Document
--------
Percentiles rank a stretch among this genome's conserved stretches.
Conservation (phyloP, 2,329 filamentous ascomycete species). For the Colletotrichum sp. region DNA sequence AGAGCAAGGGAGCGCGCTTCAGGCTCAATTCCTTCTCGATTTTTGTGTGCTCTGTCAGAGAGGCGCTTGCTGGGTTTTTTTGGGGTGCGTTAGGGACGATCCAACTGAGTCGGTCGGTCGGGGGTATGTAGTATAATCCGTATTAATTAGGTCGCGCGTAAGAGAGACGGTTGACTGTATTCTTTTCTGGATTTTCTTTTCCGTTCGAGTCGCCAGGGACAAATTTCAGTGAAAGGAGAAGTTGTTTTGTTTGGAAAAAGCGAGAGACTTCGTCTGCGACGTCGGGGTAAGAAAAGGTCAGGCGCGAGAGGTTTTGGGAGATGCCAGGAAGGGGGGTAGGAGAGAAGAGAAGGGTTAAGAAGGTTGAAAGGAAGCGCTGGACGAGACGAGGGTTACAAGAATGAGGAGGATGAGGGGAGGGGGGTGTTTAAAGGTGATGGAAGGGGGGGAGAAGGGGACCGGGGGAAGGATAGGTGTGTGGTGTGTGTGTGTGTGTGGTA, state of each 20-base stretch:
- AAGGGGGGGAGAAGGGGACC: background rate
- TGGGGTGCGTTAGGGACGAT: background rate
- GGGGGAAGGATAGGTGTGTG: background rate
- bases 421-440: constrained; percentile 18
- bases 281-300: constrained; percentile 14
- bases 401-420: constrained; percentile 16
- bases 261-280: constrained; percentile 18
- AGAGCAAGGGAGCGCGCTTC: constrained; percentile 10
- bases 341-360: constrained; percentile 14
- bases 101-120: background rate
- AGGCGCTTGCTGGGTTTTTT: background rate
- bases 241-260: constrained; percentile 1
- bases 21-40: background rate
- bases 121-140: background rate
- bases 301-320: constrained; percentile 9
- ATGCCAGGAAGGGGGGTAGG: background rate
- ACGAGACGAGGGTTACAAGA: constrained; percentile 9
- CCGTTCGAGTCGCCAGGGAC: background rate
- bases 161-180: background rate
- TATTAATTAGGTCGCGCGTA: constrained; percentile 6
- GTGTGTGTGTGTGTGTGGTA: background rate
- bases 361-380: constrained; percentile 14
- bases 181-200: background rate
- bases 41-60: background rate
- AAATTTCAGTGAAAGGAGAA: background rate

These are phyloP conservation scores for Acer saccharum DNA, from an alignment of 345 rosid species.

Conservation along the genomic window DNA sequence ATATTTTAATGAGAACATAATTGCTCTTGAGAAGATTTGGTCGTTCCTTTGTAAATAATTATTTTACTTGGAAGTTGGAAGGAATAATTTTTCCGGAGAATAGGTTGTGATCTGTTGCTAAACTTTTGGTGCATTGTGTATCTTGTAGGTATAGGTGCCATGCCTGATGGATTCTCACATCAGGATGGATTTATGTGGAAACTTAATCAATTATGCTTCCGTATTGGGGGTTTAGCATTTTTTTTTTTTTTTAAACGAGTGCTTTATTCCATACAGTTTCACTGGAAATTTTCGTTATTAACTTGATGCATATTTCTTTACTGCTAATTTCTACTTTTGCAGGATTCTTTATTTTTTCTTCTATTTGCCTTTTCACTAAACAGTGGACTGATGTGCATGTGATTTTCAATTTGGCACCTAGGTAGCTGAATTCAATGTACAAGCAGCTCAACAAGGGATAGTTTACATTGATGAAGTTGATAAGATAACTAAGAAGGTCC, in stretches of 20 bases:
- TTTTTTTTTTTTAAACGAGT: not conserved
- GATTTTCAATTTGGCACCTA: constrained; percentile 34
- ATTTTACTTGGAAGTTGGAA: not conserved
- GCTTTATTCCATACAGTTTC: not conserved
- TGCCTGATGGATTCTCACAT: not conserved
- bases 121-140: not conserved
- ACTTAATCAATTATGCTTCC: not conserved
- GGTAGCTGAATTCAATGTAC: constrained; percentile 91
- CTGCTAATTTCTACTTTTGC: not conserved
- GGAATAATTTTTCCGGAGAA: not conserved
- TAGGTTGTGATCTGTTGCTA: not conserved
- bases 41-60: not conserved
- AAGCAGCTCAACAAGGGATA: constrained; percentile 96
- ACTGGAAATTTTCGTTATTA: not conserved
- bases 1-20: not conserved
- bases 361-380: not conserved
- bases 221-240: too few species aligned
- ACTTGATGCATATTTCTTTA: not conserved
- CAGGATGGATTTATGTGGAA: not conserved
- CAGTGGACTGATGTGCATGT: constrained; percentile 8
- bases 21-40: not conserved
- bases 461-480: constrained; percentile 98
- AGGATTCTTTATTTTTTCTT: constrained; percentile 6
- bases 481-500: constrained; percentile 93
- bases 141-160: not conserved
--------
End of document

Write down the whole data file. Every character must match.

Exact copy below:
Percentiles rank a stretch among this genome's conserved stretches.
Conservation (phyloP, 2,329 filamentous ascomycete species). For the Colletotrichum sp. region DNA sequence AGAGCAAGGGAGCGCGCTTCAGGCTCAATTCCTTCTCGATTTTTGTGTGCTCTGTCAGAGAGGCGCTTGCTGGGTTTTTTTGGGGTGCGTTAGGGACGATCCAACTGAGTCGGTCGGTCGGGGGTATGTAGTATAATCCGTATTAATTAGGTCGCGCGTAAGAGAGACGGTTGACTGTATTCTTTTCTGGATTTTCTTTTCCGTTCGAGTCGCCAGGGACAAATTTCAGTGAAAGGAGAAGTTGTTTTGTTTGGAAAAAGCGAGAGACTTCGTCTGCGACGTCGGGGTAAGAAAAGGTCAGGCGCGAGAGGTTTTGGGAGATGCCAGGAAGGGGGGTAGGAGAGAAGAGAAGGGTTAAGAAGGTTGAAAGGAAGCGCTGGACGAGACGAGGGTTACAAGAATGAGGAGGATGAGGGGAGGGGGGTGTTTAAAGGTGATGGAAGGGGGGGAGAAGGGGACCGGGGGAAGGATAGGTGTGTGGTGTGTGTGTGTGTGTGGTA, state of each 20-base stretch:
- AAGGGGGGGAGAAGGGGACC: background rate
- TGGGGTGCGTTAGGGACGAT: background rate
- GGGGGAAGGATAGGTGTGTG: background rate
- bases 421-440: constrained; percentile 18
- bases 281-300: constrained; percentile 14
- bases 401-420: constrained; percentile 16
- bases 261-280: constrained; percentile 18
- AGAGCAAGGGAGCGCGCTTC: constrained; percentile 10
- bases 341-360: constrained; percentile 14
- bases 101-120: background rate
- AGGCGCTTGCTGGGTTTTTT: background rate
- bases 241-260: constrained; percentile 1
- bases 21-40: background rate
- bases 121-140: background rate
- bases 301-320: constrained; percentile 9
- ATGCCAGGAAGGGGGGTAGG: background rate
- ACGAGACGAGGGTTACAAGA: constrained; percentile 9
- CCGTTCGAGTCGCCAGGGAC: background rate
- bases 161-180: background rate
- TATTAATTAGGTCGCGCGTA: constrained; percentile 6
- GTGTGTGTGTGTGTGTGGTA: background rate
- bases 361-380: constrained; percentile 14
- bases 181-200: background rate
- bases 41-60: background rate
- AAATTTCAGTGAAAGGAGAA: background rate

These are phyloP conservation scores for Acer saccharum DNA, from an alignment of 345 rosid species.

Conservation along the genomic window DNA sequence ATATTTTAATGAGAACATAATTGCTCTTGAGAAGATTTGGTCGTTCCTTTGTAAATAATTATTTTACTTGGAAGTTGGAAGGAATAATTTTTCCGGAGAATAGGTTGTGATCTGTTGCTAAACTTTTGGTGCATTGTGTATCTTGTAGGTATAGGTGCCATGCCTGATGGATTCTCACATCAGGATGGATTTATGTGGAAACTTAATCAATTATGCTTCCGTATTGGGGGTTTAGCATTTTTTTTTTTTTTTAAACGAGTGCTTTATTCCATACAGTTTCACTGGAAATTTTCGTTATTAACTTGATGCATATTTCTTTACTGCTAATTTCTACTTTTGCAGGATTCTTTATTTTTTCTTCTATTTGCCTTTTCACTAAACAGTGGACTGATGTGCATGTGATTTTCAATTTGGCACCTAGGTAGCTGAATTCAATGTACAAGCAGCTCAACAAGGGATAGTTTACATTGATGAAGTTGATAAGATAACTAAGAAGGTCC, in stretches of 20 bases:
- TTTTTTTTTTTTAAACGAGT: not conserved
- GATTTTCAATTTGGCACCTA: constrained; percentile 34
- ATTTTACTTGGAAGTTGGAA: not conserved
- GCTTTATTCCATACAGTTTC: not conserved
- TGCCTGATGGATTCTCACAT: not conserved
- bases 121-140: not conserved
- ACTTAATCAATTATGCTTCC: not conserved
- GGTAGCTGAATTCAATGTAC: constrained; percentile 91
- CTGCTAATTTCTACTTTTGC: not conserved
- GGAATAATTTTTCCGGAGAA: not conserved
- TAGGTTGTGATCTGTTGCTA: not conserved
- bases 41-60: not conserved
- AAGCAGCTCAACAAGGGATA: constrained; percentile 96
- ACTGGAAATTTTCGTTATTA: not conserved
- bases 1-20: not conserved
- bases 361-380: not conserved
- bases 221-240: too few species aligned
- ACTTGATGCATATTTCTTTA: not conserved
- CAGGATGGATTTATGTGGAA: not conserved
- CAGTGGACTGATGTGCATGT: constrained; percentile 8
- bases 21-40: not conserved
- bases 461-480: constrained; percentile 98
- AGGATTCTTTATTTTTTCTT: constrained; percentile 6
- bases 481-500: constrained; percentile 93
- bases 141-160: not conserved